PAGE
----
LANDSCAPES AS PORTRAITS / PORTRAITS AS LANDSCAPES
For the Jean Renoir of Rules of the Game (1939), the world resembles a theatre where society urges men and women to be part of a spectacle by playing roles in it. As the French nursery rhyme says, they make a fleeting appearance and then they are gone.
It was probably in this frame of mind that I went to photograph William Faulkner’s landscapes in the Mississippi, in order to find there the characters that make appearances in his novels, to sketch the portrait of these figures who’d fascinated me and who I constantly encountered when walking through his lands.
Between reality and fiction, a microcosm of landscapes took shape, which I saw as portraits, as did a microcosm of portraits, which I saw as landscapes. I had imagined them like improvised palimpsests where an image superimposes itself on another to fit in differently so as to flirt or struggle with the original image.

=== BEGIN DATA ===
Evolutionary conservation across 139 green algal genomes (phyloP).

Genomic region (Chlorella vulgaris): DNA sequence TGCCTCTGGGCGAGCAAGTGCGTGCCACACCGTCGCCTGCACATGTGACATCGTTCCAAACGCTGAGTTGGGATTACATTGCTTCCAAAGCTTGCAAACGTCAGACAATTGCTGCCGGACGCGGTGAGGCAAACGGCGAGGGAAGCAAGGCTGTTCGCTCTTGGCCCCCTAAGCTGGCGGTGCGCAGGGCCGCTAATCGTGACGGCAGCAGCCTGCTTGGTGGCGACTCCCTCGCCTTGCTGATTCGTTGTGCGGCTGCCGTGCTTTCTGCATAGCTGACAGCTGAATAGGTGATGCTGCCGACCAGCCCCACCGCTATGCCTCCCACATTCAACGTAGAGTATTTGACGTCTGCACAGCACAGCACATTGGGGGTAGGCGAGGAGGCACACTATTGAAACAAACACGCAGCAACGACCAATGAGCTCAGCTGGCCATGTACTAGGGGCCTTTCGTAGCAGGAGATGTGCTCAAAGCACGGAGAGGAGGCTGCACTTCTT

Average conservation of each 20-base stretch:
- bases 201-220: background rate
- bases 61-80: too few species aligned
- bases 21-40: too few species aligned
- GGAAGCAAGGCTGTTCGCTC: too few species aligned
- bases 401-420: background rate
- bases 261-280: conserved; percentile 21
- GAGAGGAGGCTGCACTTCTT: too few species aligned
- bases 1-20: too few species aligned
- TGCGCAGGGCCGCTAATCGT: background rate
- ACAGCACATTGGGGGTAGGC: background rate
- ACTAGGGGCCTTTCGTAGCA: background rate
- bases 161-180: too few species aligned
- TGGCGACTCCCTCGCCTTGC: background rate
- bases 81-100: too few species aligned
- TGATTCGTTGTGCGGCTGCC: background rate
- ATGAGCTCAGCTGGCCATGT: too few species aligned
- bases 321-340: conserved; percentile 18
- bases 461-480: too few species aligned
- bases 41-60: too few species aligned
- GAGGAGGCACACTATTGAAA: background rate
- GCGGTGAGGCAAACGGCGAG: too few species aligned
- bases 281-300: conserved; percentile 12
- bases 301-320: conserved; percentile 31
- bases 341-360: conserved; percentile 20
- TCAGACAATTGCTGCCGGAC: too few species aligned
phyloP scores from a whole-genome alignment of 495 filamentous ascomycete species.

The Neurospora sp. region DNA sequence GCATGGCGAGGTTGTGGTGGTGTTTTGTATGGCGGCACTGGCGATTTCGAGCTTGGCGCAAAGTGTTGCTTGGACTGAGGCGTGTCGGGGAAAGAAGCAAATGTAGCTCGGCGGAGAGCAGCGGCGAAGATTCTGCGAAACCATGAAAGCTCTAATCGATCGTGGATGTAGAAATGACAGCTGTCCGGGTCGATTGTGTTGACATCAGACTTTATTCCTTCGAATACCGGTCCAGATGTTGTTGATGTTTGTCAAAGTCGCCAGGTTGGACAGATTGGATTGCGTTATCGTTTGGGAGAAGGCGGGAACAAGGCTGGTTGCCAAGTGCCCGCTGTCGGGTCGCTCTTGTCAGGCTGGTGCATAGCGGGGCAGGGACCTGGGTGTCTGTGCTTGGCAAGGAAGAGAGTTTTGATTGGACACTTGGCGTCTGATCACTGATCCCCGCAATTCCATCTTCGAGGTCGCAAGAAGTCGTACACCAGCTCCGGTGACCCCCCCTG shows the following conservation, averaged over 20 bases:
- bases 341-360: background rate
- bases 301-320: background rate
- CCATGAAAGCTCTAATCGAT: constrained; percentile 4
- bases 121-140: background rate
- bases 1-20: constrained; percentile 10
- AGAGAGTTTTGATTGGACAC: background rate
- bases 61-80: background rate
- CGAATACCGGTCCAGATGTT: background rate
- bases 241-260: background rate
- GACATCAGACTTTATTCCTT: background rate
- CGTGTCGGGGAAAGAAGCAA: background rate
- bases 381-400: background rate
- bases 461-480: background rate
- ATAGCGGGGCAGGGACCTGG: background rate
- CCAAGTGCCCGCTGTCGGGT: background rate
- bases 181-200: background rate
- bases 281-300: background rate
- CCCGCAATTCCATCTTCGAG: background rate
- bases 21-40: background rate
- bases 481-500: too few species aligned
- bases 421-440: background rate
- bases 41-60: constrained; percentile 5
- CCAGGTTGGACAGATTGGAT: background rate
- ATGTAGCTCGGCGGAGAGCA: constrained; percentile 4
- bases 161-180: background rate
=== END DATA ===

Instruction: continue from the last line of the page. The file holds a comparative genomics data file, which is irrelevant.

Almost without knowing it, I pursued this research in other sites, Provence, Egypt, Mexico and Canada, as well as on television screens where idols and icons jumble together, project themselves and merge to form the precarious landscapes of our fears, but also of our dreams.
This to and fro between man and his décor has become for me an irreverent way of seeing, like Cézanne who painted, so he said, ‘a woman’s form, a hill’s shoulder’.